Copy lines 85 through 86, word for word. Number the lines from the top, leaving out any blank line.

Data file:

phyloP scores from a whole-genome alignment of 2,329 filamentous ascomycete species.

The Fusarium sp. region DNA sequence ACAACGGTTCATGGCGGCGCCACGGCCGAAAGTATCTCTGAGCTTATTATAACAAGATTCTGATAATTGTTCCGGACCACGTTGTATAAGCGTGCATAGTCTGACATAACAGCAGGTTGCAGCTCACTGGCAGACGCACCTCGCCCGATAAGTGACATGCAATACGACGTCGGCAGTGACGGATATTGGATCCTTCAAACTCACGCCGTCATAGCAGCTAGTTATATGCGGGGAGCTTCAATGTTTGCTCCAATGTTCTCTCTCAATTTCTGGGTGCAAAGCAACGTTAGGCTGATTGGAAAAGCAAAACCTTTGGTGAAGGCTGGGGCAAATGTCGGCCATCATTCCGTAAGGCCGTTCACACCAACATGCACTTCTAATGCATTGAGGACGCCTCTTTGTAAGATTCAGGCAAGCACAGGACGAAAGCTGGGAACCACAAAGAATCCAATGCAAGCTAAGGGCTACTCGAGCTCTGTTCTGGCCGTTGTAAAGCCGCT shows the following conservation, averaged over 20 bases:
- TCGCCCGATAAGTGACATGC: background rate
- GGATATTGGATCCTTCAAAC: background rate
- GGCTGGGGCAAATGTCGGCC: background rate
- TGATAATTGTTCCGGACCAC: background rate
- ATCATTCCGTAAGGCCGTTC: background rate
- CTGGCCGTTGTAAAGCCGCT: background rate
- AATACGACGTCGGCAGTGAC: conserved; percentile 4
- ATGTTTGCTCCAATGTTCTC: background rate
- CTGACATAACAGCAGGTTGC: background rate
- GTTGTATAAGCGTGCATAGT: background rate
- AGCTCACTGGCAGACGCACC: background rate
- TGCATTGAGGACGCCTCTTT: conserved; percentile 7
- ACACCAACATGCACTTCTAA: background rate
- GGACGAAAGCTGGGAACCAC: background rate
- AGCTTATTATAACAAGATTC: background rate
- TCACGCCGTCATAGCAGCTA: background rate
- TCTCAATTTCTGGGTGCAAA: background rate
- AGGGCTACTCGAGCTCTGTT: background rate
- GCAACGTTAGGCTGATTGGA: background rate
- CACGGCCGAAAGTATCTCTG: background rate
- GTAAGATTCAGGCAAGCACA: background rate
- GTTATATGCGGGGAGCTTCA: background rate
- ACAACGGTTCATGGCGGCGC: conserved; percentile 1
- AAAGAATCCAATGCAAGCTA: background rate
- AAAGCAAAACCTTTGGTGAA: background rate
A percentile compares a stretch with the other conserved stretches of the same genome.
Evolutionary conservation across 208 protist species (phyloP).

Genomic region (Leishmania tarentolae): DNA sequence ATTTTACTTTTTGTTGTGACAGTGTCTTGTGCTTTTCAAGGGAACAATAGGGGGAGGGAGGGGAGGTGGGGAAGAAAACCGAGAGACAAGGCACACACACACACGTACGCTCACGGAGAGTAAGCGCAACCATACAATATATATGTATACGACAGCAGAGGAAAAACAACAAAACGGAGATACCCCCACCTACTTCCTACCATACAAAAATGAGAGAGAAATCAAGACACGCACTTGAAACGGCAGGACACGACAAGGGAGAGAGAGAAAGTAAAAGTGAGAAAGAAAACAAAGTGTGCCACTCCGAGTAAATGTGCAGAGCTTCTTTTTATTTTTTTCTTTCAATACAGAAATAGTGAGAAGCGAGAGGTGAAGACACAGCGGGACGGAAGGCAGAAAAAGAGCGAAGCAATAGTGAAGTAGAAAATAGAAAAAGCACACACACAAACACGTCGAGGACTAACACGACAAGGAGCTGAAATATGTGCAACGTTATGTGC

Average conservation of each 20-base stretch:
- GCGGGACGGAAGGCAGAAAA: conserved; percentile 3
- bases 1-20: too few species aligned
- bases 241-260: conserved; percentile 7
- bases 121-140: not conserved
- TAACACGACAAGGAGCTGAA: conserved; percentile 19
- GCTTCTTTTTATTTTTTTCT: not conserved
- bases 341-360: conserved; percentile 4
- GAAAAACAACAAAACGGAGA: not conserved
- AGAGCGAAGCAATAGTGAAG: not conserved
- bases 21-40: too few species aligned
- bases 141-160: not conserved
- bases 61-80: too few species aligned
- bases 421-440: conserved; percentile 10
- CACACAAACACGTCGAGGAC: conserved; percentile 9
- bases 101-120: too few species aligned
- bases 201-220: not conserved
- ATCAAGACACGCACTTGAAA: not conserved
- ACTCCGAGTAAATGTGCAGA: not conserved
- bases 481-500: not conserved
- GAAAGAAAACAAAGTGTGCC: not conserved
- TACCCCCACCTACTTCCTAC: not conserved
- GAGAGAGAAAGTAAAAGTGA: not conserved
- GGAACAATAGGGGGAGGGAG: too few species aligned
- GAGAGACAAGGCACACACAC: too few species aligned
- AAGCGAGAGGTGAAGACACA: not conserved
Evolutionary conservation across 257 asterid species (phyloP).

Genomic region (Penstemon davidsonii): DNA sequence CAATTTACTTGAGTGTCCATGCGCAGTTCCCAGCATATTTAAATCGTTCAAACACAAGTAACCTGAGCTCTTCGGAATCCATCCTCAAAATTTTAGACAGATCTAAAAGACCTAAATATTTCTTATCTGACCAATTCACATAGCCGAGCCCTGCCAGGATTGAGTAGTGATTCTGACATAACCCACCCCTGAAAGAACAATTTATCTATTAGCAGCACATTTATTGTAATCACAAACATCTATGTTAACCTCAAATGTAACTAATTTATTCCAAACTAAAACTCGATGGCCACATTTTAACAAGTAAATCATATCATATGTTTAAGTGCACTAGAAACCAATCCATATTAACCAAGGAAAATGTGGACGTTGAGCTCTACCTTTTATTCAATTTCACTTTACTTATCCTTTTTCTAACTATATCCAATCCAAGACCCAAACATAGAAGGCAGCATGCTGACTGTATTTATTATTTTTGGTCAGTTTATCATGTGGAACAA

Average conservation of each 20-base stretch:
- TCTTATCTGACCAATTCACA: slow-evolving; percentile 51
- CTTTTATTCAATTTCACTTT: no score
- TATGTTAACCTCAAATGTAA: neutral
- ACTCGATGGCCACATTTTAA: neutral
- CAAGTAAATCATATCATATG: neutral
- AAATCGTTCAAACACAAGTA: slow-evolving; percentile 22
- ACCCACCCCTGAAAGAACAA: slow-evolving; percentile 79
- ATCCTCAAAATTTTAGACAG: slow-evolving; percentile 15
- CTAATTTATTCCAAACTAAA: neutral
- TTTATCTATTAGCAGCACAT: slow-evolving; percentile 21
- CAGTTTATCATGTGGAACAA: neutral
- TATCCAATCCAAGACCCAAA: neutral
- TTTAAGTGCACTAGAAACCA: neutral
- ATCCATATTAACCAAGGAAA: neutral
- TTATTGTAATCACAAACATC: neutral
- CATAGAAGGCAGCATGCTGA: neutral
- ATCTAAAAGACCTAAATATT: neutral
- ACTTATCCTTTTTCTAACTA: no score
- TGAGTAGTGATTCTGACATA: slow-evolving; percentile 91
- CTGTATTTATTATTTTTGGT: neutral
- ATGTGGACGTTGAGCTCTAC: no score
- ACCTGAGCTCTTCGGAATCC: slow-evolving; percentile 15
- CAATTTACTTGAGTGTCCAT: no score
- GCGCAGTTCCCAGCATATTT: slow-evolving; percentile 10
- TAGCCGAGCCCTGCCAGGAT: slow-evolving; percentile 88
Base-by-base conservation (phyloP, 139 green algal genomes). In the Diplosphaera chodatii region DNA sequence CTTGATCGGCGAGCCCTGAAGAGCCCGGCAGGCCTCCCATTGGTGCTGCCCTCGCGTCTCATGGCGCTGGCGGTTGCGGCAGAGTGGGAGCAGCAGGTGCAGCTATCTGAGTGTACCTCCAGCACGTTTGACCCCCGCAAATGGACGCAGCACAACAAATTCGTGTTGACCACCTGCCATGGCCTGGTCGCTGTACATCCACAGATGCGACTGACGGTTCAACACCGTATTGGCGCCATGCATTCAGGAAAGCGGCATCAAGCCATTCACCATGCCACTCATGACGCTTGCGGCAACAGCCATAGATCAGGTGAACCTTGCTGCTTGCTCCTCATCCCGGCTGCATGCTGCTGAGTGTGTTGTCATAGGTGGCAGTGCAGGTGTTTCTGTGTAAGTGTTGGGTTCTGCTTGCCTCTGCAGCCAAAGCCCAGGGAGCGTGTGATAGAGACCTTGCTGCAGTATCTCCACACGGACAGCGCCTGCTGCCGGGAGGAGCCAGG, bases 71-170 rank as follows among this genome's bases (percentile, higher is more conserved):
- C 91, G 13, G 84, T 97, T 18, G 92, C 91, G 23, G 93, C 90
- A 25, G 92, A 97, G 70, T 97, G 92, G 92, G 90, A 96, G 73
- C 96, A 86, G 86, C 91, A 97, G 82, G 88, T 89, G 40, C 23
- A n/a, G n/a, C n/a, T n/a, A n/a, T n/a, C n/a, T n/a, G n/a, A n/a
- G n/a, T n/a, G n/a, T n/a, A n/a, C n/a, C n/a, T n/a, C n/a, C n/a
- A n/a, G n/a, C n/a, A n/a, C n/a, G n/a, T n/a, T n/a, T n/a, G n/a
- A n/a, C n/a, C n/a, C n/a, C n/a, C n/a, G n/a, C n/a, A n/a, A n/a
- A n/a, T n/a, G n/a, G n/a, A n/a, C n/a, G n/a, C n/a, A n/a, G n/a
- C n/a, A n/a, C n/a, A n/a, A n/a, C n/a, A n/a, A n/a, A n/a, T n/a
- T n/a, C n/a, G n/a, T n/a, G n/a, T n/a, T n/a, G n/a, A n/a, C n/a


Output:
Base-by-base conservation (phyloP, 139 green algal genomes). In the Diplosphaera chodatii region DNA sequence CTTGATCGGCGAGCCCTGAAGAGCCCGGCAGGCCTCCCATTGGTGCTGCCCTCGCGTCTCATGGCGCTGGCGGTTGCGGCAGAGTGGGAGCAGCAGGTGCAGCTATCTGAGTGTACCTCCAGCACGTTTGACCCCCGCAAATGGACGCAGCACAACAAATTCGTGTTGACCACCTGCCATGGCCTGGTCGCTGTACATCCACAGATGCGACTGACGGTTCAACACCGTATTGGCGCCATGCATTCAGGAAAGCGGCATCAAGCCATTCACCATGCCACTCATGACGCTTGCGGCAACAGCCATAGATCAGGTGAACCTTGCTGCTTGCTCCTCATCCCGGCTGCATGCTGCTGAGTGTGTTGTCATAGGTGGCAGTGCAGGTGTTTCTGTGTAAGTGTTGGGTTCTGCTTGCCTCTGCAGCCAAAGCCCAGGGAGCGTGTGATAGAGACCTTGCTGCAGTATCTCCACACGGACAGCGCCTGCTGCCGGGAGGAGCCAGG, bases 71-170 rank as follows among this genome's bases (percentile, higher is more conserved):
- C 91, G 13, G 84, T 97, T 18, G 92, C 91, G 23, G 93, C 90